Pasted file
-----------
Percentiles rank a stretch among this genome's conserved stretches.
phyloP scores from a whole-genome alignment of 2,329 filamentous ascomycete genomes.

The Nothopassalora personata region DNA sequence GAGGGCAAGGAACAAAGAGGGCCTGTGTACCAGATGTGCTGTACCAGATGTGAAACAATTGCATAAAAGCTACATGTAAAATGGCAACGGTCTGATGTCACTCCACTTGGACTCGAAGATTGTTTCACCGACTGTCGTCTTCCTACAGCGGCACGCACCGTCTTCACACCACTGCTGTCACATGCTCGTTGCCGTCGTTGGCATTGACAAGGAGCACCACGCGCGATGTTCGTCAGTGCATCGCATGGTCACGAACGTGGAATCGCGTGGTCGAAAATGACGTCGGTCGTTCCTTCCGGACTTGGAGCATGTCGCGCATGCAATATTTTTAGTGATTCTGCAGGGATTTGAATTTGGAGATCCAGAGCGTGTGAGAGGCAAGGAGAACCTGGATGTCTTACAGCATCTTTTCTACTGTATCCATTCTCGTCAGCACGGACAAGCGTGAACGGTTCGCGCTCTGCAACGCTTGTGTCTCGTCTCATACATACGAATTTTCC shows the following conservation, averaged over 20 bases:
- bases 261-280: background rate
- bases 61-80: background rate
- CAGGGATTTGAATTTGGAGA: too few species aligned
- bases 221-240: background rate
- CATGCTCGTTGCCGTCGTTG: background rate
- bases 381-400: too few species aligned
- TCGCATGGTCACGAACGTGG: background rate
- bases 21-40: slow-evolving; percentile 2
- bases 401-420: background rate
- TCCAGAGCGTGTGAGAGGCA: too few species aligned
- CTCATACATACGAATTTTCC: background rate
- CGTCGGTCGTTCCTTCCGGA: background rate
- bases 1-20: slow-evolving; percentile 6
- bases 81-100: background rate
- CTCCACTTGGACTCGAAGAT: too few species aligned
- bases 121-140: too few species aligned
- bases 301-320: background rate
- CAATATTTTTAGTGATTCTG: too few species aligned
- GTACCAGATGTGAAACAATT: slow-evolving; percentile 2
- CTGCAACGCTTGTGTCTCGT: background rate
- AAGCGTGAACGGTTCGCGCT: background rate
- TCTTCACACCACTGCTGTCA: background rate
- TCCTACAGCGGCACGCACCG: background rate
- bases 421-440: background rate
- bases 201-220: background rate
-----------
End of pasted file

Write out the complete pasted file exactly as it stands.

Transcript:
Percentiles rank a stretch among this genome's conserved stretches.
phyloP scores from a whole-genome alignment of 2,329 filamentous ascomycete genomes.

The Nothopassalora personata region DNA sequence GAGGGCAAGGAACAAAGAGGGCCTGTGTACCAGATGTGCTGTACCAGATGTGAAACAATTGCATAAAAGCTACATGTAAAATGGCAACGGTCTGATGTCACTCCACTTGGACTCGAAGATTGTTTCACCGACTGTCGTCTTCCTACAGCGGCACGCACCGTCTTCACACCACTGCTGTCACATGCTCGTTGCCGTCGTTGGCATTGACAAGGAGCACCACGCGCGATGTTCGTCAGTGCATCGCATGGTCACGAACGTGGAATCGCGTGGTCGAAAATGACGTCGGTCGTTCCTTCCGGACTTGGAGCATGTCGCGCATGCAATATTTTTAGTGATTCTGCAGGGATTTGAATTTGGAGATCCAGAGCGTGTGAGAGGCAAGGAGAACCTGGATGTCTTACAGCATCTTTTCTACTGTATCCATTCTCGTCAGCACGGACAAGCGTGAACGGTTCGCGCTCTGCAACGCTTGTGTCTCGTCTCATACATACGAATTTTCC shows the following conservation, averaged over 20 bases:
- bases 261-280: background rate
- bases 61-80: background rate
- CAGGGATTTGAATTTGGAGA: too few species aligned
- bases 221-240: background rate
- CATGCTCGTTGCCGTCGTTG: background rate
- bases 381-400: too few species aligned
- TCGCATGGTCACGAACGTGG: background rate
- bases 21-40: slow-evolving; percentile 2
- bases 401-420: background rate
- TCCAGAGCGTGTGAGAGGCA: too few species aligned
- CTCATACATACGAATTTTCC: background rate
- CGTCGGTCGTTCCTTCCGGA: background rate
- bases 1-20: slow-evolving; percentile 6
- bases 81-100: background rate
- CTCCACTTGGACTCGAAGAT: too few species aligned
- bases 121-140: too few species aligned
- bases 301-320: background rate
- CAATATTTTTAGTGATTCTG: too few species aligned
- GTACCAGATGTGAAACAATT: slow-evolving; percentile 2
- CTGCAACGCTTGTGTCTCGT: background rate
- AAGCGTGAACGGTTCGCGCT: background rate
- TCTTCACACCACTGCTGTCA: background rate
- TCCTACAGCGGCACGCACCG: background rate
- bases 421-440: background rate
- bases 201-220: background rate